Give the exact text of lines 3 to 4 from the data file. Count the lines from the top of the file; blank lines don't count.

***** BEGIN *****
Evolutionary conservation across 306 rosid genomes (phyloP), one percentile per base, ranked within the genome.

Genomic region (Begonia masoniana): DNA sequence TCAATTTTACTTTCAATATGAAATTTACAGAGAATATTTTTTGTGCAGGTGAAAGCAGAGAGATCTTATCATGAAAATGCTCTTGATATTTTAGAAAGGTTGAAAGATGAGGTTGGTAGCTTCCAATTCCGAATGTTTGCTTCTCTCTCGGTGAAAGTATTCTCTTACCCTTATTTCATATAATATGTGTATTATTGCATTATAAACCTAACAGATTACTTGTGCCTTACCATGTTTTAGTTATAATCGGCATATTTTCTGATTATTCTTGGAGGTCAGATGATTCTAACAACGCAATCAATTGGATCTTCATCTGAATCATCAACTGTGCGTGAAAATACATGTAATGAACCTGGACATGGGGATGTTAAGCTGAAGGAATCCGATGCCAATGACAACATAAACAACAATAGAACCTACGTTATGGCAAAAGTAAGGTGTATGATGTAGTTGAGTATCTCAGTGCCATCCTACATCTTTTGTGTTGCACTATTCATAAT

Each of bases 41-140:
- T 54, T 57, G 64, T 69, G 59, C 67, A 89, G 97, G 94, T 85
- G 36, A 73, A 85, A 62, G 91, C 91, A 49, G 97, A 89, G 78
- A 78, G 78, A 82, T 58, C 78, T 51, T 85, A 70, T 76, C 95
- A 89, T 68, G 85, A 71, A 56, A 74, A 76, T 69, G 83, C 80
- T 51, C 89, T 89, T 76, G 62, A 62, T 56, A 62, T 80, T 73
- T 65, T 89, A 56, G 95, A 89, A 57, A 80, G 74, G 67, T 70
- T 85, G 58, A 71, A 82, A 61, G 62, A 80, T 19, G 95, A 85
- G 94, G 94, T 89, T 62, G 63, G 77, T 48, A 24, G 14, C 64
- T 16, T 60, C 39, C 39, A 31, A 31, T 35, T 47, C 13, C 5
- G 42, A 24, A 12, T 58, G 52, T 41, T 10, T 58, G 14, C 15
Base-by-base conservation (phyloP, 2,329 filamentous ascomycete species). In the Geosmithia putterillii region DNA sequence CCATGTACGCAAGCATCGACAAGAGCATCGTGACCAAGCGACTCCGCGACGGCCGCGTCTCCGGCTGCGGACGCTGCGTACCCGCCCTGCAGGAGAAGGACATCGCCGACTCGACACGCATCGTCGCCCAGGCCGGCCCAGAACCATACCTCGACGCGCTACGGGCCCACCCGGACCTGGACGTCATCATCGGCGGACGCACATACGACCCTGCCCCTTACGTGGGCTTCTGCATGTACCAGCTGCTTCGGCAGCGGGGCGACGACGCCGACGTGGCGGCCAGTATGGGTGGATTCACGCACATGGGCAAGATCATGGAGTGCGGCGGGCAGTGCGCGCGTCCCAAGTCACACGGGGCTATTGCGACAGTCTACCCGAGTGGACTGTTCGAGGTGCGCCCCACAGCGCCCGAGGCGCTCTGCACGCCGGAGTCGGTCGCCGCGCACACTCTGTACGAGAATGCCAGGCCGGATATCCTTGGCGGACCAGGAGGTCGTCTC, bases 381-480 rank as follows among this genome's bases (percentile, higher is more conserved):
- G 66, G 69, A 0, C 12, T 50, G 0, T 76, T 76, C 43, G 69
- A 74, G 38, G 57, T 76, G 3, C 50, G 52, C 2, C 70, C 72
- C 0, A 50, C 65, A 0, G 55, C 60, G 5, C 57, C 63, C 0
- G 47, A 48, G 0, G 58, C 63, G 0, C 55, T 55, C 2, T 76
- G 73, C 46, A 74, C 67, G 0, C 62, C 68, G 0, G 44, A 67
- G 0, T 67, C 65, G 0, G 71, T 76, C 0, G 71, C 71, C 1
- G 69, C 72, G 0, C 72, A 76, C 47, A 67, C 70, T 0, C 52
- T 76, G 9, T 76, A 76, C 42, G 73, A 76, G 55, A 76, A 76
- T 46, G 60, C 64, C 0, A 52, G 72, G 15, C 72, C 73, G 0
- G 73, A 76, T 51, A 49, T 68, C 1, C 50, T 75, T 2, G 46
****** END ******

Each of bases 41-140:
- T 54, T 57, G 64, T 69, G 59, C 67, A 89, G 97, G 94, T 85